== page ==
Painter Rae Newell is always on the lookout for subject matter

RaeNewellCandiedApples

Rae Newell painting “Candied Apples”

EMMA SERIES

By Janelle Faignant

Correspondent

You might know Rae Newell from the various art classes she teaches in the area – acrylic painting at Artistree in Woodstock; one at Mr. Twitter’s in Rutland which is mostly oils but also a mix of acrylic and watercolor. And the classes she offers through her own studio. In fact when we first speak on the phone she is in the middle of teaching a class.

Newell grew up with an artistic father and always loved art, but she never thought she would become an artist as a means of making money.

“I didn’t take it too seriously until I got to college,” she said. “I did study art in high school and played around with it. My father helped me paint a little, he was a painter. But in college I realized that’s what I really wanted to do rather than any other kind of job.”

She studied at the University of Hartford and later with an artist in Boston for four years, followed by another artist in Southern Connecticut for four years, honing her abilities.

“There wasn’t a lot out there that I was really truly interested in profession-wise, that I wanted to study, so I just kept taking art courses and realized that was the direction I was going in. So I kind of fell into it through a process of elimination,” Newell said.

Today she teaches and shows at galleries and is one of the ten artists in EMMA – East Mountain Mentoring Artists.

Her part-time work keeps her from painting every day, but three times a week you’ll find her in her studio, working on a number of different pieces.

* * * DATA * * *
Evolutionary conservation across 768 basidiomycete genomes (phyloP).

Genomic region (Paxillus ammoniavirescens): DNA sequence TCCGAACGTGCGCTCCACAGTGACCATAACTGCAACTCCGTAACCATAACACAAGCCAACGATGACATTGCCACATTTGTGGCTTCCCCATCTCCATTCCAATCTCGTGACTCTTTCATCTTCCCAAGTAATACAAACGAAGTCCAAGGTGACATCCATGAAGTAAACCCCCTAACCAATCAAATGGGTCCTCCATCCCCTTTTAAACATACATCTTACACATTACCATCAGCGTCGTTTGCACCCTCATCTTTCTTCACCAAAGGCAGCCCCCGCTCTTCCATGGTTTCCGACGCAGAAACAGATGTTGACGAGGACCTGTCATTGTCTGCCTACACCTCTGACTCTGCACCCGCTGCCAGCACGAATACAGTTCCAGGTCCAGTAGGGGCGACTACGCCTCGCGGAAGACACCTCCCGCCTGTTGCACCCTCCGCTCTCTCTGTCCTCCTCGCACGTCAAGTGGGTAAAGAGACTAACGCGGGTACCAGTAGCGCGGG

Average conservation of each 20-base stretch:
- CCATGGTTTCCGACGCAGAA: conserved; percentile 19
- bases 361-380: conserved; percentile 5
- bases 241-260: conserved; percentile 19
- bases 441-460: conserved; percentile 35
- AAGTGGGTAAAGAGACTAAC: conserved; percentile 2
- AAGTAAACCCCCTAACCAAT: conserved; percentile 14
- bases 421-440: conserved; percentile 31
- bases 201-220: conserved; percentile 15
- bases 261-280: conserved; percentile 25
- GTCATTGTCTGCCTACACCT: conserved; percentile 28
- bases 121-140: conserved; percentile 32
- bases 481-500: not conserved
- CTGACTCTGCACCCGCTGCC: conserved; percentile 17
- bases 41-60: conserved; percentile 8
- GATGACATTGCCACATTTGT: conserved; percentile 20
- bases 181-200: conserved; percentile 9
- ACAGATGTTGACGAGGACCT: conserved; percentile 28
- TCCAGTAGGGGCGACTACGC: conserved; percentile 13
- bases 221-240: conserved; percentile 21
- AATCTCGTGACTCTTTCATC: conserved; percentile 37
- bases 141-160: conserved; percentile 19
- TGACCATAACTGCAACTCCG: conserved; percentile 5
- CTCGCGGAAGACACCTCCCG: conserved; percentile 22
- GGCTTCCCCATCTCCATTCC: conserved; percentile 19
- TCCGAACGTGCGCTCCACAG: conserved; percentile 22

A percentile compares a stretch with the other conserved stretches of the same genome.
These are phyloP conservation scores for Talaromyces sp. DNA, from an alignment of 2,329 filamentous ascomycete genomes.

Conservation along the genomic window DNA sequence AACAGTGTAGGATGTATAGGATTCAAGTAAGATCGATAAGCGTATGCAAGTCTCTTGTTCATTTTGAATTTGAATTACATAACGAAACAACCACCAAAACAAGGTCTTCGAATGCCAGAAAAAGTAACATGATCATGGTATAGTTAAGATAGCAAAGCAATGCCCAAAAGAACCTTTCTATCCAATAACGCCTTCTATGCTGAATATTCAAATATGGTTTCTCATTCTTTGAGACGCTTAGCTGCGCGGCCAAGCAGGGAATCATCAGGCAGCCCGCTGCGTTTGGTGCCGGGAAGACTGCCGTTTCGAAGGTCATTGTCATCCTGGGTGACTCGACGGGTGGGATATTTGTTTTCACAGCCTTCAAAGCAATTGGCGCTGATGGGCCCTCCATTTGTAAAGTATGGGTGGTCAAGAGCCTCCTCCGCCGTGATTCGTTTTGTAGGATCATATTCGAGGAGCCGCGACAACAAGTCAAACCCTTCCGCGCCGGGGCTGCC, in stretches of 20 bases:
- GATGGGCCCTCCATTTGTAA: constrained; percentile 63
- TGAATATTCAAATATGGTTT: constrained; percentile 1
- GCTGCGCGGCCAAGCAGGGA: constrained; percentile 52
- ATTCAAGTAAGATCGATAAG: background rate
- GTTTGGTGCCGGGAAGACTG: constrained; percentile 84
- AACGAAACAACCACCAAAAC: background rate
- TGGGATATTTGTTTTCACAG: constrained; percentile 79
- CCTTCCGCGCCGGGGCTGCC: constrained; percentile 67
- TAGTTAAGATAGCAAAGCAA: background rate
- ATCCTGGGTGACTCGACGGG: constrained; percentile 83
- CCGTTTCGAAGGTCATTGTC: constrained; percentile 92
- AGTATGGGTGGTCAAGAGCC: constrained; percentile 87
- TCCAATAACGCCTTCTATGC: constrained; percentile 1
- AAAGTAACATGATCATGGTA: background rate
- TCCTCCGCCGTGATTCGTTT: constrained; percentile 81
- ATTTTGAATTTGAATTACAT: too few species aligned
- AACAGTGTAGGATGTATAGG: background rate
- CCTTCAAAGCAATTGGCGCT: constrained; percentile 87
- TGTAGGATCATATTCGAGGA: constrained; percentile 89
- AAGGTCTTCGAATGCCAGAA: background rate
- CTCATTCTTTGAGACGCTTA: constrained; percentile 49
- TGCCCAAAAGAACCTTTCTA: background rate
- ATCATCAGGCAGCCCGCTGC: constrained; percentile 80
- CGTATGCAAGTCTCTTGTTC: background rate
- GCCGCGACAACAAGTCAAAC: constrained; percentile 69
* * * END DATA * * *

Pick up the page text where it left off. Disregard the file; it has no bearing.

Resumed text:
“Some I’m just starting and some I’m in the process of finishing, so depending on how much time I have that day and what I’m in the mood for, I’ll work on the five or six different pieces I usually have going at one time,” she said.

As she describes it, the biggest differences between painting with acrylics vs oil or watercolor is what you’re mixing the paint with. Acrylics are water-based, so you mix them with water. With oil you use turpentine or an oil product to mix with the paint in order to thin it out and make it more fluid. She herself mostly paints in oils, and you can see her paintings of scenes from the Tunbridge Fair on display at the Compass Art Center in the current exhibit called, “What EMMA Loves.”

“Have a good subject,” she said when asked for a tip when attempting to paint or make any kind of art for the first time. “That will take you pretty far.”

Her subjects arise from the streets she drives and various places she finds herself. Carrying a camera everywhere, she works from pictures she takes, and is always on the lookout for different shots around Vermont.

The Tunbridge Fair scenes and landscapes with large trees have been her biggest inspiration in the past few years, and the EMMA exhibit showcases a variety of snapshots from the fair – cows and oxen, candy apples from the food venues, a prize for grabs from a game on the midway.

“I bring my camera and take pictures and later see if there’s anything that really strikes me when I get home,” she says.

Seasoned artists like those in EMMA have kind of found their groove, but Newell says identifying a subject that genuinely inspires you is a great place to start if you’re at square one and want to give art a try.

“If you haven’t painted before, taking some lessons helps to shorten the learning curve quite a bit,” she added.

“We have a really great group of people that come to my classes on Wednesdays in Rutland,” she said. “We’re not trying to produce any Picassos or anything, though that may happen. We’re just interested in art. That’s what I enjoy as much as teaching, the camaraderie with people who have interest in art.”

The EMMA exhibit at Compass Art Center in Brandon continues through the end of the month. To sign up for Newell’s painting classes you can reach her at 802-345-9688.

 

Janelle Faignant

Janelle Faignant is a freelance writer living in Rutland.

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